1. Davis filed suit against the appellee hotel owner for injuries sustained when he fell from a temporary bandstand in the defendant's ballroom. The ballroom had been rented for the evening to a private party which had engaged Davis and his band to play for the guests. Davis' injury, according to his testimony, occurred when, after he had placed some of the musical instruments on the bandstand, he attempted to step down from the stand and the metal stripping holding the carpet in place gave way, causing him to fall, as indicated by the fact that the metal strip, with screws in place, was found on the floor where the plaintiff fell.
It is obvious from the transcript of evidence that the trial court directed a verdict in favor of the defendant based entirely on the theory that Davis was a mere licensee as to whom the hotel proprietor owed no duty except not to wilfully and wantonly injure him. After a long colloquy the court summarized: "I think it all gets back to the basis of liability which has to be predicated on what did the licensee . . . There is clearly no evidence of any wilful or wanton conduct on the part of [the defendant]. I'm going to grant the motion and direct a verdict."
This ruling was error. In the first place Davis had been employed by The American Association of Textiles, etc. to furnish a band to play for a party to be held in the defendant's ballroom, which the association had rented, and had entered the room to set up the instruments on the bandstand for this event. Obviously, an innkeeper has the duty of exercising ordinary care to keep its premises safe for invitee tenants. S. A. Lynch Corp. v. Greene, 99 Ga. App. 797 (109 SE2d 615) (1959)
. The guests of such tenants, those coming on the leased premises for business purposes beneficial to the tenant, and those doing business with him are there by his invitation and stand in his shoes insofar as they suffer injury due to the negligence of the owner or occupier of the premises. Wall Realty Co. v. Leslie, 54 Ga. App. 560 (188 SE 600) (1936)
. See also Rothberg v. Bradley, 85 Ga. App. 477 (69 SE2d 293) (1952)
; Hall v. Cohner, 134 Ga. App. 586 (215 SE2d 340) (1975)
. It is not essential that a direct contractual relation between the plaintiff and the owner be shown if the presence of the plaintiff is such that it should have been anticipated by the owner for the mutual benefit of the plaintiff and the owner's tenant. In Knudsen v. Duffee-Freeman, Inc., 99 Ga. App. 520 (109 SE2d 339) (1959)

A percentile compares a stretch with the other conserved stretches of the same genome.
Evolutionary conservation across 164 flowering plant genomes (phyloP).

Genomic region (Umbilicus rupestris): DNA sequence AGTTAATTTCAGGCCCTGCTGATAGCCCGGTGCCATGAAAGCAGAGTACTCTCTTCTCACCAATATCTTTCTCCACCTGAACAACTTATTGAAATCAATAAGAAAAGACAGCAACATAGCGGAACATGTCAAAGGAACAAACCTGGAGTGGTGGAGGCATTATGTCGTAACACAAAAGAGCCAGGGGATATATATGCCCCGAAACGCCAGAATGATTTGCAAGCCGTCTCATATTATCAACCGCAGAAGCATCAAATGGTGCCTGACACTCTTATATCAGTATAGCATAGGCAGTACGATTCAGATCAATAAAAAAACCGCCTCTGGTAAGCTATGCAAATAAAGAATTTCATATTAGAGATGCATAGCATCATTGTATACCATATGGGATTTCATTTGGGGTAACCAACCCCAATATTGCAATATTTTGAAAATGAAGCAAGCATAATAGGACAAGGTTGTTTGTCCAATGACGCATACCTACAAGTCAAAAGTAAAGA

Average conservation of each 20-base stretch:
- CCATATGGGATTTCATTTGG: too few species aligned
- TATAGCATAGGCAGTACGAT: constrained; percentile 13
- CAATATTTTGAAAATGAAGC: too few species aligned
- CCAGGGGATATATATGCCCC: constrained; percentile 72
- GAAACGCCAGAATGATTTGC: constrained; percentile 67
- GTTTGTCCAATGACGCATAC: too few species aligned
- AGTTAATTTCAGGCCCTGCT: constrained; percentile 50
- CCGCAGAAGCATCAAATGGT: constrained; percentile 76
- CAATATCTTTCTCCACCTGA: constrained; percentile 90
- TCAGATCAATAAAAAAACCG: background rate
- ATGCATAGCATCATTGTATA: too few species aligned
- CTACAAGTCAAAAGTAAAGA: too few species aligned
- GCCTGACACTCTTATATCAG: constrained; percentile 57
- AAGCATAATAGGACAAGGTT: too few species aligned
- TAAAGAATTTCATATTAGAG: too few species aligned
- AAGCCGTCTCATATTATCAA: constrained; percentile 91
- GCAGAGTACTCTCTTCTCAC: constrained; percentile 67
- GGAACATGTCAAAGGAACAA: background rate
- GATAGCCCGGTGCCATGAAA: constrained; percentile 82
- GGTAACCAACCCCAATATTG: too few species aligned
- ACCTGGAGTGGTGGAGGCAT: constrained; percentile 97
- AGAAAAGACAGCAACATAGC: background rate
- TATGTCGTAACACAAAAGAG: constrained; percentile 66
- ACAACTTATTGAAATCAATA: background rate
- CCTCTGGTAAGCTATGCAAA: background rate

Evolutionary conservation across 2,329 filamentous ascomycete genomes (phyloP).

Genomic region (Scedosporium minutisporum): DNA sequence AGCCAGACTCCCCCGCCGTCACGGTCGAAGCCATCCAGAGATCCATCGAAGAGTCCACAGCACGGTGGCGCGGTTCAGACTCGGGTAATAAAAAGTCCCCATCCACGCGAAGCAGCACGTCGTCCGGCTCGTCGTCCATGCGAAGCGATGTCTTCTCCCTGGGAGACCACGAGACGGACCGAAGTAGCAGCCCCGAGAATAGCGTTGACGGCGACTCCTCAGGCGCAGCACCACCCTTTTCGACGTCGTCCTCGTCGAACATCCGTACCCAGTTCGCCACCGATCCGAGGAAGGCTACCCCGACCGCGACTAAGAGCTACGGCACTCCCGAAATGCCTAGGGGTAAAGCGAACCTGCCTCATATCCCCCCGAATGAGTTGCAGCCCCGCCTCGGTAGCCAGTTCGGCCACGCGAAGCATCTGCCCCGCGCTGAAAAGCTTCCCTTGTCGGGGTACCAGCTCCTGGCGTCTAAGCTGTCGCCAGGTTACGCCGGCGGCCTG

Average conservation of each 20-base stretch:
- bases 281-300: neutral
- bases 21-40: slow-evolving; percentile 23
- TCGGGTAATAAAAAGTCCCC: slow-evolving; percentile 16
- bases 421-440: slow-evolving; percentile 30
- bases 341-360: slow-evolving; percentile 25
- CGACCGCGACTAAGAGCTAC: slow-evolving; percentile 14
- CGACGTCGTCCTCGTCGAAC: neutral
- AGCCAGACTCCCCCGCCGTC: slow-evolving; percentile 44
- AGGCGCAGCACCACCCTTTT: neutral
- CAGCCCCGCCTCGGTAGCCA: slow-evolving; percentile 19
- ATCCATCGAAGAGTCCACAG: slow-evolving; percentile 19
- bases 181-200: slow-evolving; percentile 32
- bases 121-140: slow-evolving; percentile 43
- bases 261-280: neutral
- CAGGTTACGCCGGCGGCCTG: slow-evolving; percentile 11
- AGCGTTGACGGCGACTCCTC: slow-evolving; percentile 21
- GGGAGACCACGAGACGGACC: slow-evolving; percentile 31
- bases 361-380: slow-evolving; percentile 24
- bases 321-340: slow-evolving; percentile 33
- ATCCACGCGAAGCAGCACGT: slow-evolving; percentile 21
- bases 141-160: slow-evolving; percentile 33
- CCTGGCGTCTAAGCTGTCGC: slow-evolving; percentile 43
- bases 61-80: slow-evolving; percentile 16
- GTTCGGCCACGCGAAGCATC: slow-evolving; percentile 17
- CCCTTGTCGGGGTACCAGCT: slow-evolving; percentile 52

, as here, the direction of a verdict in favor of the defendant on the ground that the plaintiff was a mere licensee was reversed because "while there must be at least some mutuality of interest in the subject matter to which the visitor's business relates, it is not necessary that the particular subject of the visit be for the benefit or profit of the occupant." In that case the injured visitor came into the premises on a business mission involving only a subtenant of the company to whom the owner had rented the premises. In Lowe v. Atlanta Masonic Temple Co., 79 Ga. App. 575 (54 SE2d 677) (1949)
various fraternal orders were tenants of the appellee property owner and the plaintiff came at the behest of the secretary of one of the tenants for business purposes; the dismissal of the complaint was held to be error as the plaintiff was entitled to the exercise of ordinary care on the part of the defendant. Again, in American Legion &c. v. Simonton, 94 Ga. App. 184 (94 SE2d 66) (1956)
the American Legion chapter turned over a part of its premises for the use of its Auxiliary. A member of the latter group was injured while using the stairway. Judgment for the plaintiff was affirmed against the contention that she was not an invitee of the defendant, and it was stated that to occupy that position "there must have been some mutuality of interest in the subject to which her business related, although the particular thing which was the subject of the visit may not have been for the benefit of the defendant." In the same way, it was not necessary for Davis and his band to show that their engagement to play was made directly with the hotel, since the hotel provided the ballroom to its tenant with knowledge of its purpose. See also Morris v. Deraney, 68 Ga. App. 308 (22 SE2d 860) (1942)
; Anderson v. Cooper, 214 Ga. 164 (104 SE2d 90) (1958)
It was error to direct a verdict in favor of the defendant on the theory that the plaintiff was not an invitee on the premises.
2. The evidence authorizes but does not demand a finding in favor of the defendant on the issue of negligence.
Dennis J. Webb, Robert C. Semler, for appellee.